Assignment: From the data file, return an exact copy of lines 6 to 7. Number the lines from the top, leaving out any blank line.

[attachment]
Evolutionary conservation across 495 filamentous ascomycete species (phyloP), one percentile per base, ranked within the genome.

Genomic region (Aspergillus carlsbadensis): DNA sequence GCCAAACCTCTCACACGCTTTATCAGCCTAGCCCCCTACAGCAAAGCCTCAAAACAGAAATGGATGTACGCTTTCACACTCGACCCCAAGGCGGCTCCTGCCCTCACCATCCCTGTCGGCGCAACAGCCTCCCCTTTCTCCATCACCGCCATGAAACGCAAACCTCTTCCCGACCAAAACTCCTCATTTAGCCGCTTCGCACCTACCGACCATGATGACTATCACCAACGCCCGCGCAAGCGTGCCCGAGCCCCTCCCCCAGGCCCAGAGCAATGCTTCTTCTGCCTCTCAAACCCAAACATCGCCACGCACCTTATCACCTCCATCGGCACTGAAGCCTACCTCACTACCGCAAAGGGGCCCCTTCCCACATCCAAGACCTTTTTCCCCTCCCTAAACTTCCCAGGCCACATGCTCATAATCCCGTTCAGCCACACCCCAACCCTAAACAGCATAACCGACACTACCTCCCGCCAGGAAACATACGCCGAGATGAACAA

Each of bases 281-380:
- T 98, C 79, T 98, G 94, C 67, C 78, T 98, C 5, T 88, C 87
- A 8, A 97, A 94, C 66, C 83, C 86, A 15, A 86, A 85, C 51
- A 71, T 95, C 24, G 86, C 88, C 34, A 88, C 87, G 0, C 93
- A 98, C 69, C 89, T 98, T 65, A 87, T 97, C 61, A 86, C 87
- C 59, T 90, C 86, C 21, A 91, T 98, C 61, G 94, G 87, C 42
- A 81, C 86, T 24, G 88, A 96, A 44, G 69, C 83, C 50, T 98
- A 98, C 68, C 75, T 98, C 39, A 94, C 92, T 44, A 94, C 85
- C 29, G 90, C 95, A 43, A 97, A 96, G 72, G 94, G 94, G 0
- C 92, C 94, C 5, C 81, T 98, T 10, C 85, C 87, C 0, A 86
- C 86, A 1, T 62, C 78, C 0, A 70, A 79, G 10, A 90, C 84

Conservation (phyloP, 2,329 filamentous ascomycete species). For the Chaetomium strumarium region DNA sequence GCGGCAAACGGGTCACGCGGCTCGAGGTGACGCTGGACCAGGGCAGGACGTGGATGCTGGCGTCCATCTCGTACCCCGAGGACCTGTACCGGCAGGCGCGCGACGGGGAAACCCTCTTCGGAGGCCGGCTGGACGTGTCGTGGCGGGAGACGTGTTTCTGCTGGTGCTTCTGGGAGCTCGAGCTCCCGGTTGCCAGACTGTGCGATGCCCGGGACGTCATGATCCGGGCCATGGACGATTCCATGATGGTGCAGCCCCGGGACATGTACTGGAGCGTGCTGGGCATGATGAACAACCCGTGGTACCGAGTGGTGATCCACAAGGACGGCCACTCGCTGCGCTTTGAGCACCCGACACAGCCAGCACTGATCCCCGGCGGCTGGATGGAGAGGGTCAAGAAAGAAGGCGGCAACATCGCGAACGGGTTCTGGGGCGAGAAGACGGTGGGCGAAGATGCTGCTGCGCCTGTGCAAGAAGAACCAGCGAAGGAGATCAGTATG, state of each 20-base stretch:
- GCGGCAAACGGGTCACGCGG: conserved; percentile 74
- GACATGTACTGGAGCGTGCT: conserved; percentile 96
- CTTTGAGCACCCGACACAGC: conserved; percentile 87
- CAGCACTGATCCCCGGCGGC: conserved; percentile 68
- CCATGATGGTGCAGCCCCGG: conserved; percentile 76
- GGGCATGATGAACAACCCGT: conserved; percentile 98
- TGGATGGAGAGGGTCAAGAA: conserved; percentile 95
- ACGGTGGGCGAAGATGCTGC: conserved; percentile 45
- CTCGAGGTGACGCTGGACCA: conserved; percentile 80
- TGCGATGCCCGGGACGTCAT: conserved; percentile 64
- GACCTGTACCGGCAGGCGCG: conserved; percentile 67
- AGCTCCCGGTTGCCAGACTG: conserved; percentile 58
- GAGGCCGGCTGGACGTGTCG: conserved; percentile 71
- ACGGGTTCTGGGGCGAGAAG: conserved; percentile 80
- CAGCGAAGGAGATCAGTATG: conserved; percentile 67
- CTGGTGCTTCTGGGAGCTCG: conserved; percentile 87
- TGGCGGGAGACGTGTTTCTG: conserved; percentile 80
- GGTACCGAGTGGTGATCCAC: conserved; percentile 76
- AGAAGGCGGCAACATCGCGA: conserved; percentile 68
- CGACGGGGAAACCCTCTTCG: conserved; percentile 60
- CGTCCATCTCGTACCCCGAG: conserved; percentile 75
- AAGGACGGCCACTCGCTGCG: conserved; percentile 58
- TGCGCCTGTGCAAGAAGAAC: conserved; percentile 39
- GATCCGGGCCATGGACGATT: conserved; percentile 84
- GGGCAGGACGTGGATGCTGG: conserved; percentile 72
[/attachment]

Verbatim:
- A 71, T 95, C 24, G 86, C 88, C 34, A 88, C 87, G 0, C 93
- A 98, C 69, C 89, T 98, T 65, A 87, T 97, C 61, A 86, C 87